Thursday, July 29, 2021

A Car for the Ages: The Lunar Rover and the Triumph of the Final Moon Landings - A Conversation with Earl Swift

While everyone has their own personal list, we could all maybe agree on some of the most iconic cars ever made. The VW Beetle, the 1968 Ford Mustang, the 1960 Corvette, the 57 Chevy, the Porsche 911, The 1955 Mercedes gull-wing, the DeLorean, and just for good measure, the 1963 Aston Martin.

But equally important is a vehicle that gets little attention, All of its models together only traveled under 100 miles. When it was built it was over budget, over schedule, and was only a two-seater. It was the lunar rover vehicle that was a part of Apollo 15, 16, and 17. Without it, we’d know a lot less about the moon, about our own planet, and even the solar system. Not bad for a car that was bare bones and electrified, long before Elon Musk was born.

That’s the story that Earl Swift tell in his new book Across the Airless Wilds: The Lunar Rover and the Triumph of the Final Moon Landings

 My conversation with Earl Swift

Friday, July 23, 2021

Bill Gates Has Always Shown Us Who He Is: A Conversation with Tim Schwab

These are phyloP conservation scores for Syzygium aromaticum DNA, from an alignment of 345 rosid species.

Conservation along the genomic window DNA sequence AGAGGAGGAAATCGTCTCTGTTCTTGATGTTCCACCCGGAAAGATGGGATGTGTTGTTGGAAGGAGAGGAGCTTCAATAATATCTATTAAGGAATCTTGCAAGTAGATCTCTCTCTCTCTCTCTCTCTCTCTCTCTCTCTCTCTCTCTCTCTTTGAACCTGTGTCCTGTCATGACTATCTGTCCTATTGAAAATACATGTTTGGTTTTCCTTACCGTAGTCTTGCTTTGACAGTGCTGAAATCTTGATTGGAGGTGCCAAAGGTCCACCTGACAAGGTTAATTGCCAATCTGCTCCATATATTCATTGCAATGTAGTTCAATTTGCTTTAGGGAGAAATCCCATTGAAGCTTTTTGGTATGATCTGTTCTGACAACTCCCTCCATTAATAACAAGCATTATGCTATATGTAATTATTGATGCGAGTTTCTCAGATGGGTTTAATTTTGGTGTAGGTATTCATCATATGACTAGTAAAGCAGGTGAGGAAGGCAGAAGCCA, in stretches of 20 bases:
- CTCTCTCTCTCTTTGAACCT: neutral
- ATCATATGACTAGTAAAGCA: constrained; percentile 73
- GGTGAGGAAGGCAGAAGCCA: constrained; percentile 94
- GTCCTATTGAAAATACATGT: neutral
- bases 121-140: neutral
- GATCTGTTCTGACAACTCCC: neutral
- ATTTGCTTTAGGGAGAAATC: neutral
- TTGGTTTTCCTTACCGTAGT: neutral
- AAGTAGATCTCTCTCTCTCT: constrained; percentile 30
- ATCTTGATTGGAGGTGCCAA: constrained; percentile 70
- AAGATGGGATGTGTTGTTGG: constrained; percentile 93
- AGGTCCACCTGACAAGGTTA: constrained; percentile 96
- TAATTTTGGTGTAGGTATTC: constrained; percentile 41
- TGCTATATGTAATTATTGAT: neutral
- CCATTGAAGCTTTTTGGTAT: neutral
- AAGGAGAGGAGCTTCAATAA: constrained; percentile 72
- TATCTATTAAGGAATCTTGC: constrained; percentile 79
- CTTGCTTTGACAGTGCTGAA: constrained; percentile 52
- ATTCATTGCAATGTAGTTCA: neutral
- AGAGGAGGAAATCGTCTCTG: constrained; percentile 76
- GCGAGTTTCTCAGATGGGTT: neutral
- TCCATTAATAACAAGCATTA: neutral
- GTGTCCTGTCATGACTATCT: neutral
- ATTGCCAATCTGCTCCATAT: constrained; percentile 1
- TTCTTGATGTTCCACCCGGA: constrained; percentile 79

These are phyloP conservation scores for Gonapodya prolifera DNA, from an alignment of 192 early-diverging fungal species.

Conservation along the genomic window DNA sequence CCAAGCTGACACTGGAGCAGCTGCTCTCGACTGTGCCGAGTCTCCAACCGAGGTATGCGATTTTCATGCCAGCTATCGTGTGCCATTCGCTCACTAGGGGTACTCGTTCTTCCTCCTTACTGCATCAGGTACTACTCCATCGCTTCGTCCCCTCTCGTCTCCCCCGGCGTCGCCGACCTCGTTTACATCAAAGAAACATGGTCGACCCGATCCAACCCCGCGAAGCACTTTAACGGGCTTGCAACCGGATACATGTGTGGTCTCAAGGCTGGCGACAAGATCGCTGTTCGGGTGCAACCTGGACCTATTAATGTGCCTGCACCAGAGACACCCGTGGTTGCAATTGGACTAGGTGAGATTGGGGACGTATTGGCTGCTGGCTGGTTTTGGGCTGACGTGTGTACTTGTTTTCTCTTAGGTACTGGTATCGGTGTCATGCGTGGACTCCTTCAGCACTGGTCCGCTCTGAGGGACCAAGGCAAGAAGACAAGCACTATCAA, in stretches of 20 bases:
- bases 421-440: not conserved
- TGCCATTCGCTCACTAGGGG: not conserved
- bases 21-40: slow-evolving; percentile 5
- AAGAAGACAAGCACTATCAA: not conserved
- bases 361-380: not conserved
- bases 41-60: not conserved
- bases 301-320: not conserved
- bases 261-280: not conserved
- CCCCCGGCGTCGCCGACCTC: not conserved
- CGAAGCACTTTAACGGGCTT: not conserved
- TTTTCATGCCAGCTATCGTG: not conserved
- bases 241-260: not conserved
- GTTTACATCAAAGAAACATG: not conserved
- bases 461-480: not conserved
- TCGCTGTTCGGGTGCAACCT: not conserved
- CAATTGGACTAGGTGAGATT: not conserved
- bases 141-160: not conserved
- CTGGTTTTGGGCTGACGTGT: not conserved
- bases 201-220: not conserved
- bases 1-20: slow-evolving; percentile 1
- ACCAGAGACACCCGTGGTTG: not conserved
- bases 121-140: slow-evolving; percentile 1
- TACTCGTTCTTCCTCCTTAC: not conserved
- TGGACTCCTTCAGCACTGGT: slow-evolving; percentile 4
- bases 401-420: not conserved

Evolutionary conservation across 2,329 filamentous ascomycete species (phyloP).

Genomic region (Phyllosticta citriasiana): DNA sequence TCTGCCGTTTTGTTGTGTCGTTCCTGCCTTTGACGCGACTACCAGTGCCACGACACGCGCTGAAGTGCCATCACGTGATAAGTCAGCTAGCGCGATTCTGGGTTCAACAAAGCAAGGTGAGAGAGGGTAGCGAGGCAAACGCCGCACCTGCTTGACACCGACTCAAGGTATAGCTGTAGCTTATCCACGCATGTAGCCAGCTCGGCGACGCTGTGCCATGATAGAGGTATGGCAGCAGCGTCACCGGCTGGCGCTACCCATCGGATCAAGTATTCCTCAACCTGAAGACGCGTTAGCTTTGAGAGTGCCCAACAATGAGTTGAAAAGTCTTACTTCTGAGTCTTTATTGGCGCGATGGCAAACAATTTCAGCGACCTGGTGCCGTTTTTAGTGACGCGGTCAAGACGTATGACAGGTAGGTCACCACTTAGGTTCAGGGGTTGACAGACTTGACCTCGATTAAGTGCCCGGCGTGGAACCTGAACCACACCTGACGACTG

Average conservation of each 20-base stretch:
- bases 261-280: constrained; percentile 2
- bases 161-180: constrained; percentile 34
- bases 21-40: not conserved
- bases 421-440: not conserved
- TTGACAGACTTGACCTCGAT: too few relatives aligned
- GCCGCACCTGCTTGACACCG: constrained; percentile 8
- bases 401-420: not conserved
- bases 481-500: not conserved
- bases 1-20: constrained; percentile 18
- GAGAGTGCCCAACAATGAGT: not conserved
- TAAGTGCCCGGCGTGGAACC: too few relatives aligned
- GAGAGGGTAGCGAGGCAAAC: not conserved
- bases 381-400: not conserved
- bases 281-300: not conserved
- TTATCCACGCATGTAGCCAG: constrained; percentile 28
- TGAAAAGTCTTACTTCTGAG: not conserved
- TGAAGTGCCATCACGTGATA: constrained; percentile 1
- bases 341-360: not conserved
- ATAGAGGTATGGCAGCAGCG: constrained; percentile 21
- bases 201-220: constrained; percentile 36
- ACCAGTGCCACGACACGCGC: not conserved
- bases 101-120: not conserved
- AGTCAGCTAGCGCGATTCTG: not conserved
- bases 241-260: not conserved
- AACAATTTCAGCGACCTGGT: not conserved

Two years ago if you convened a focus group to give an opinion on Bill Gates and his foundation, the response would have been overwhelmingly positive. Today, not so much. 
The divorce, the behavior with respect to female employees, and violation of rules that any employee would know much less the company’s founder, former CEO, and chairman, and his condoning of poor behavior by his associates would be enough in and of itself to change public opinion. Add to this his relationship with Jeffrey Epstein, and the picture gets darker.

Investigative journalist Tim Schwab, argues that none of this is as bad or as global as some of the actions of the Bill and Melinda Gates Foundation.  Tim and all of this out in his recent articles in The Nation and in a book he's working on about Gates and his foundation. 

Sunday, July 18, 2021

What AI Really Is, Whose Making It Happen and What It Means For The Future: My conversation with Cade Metz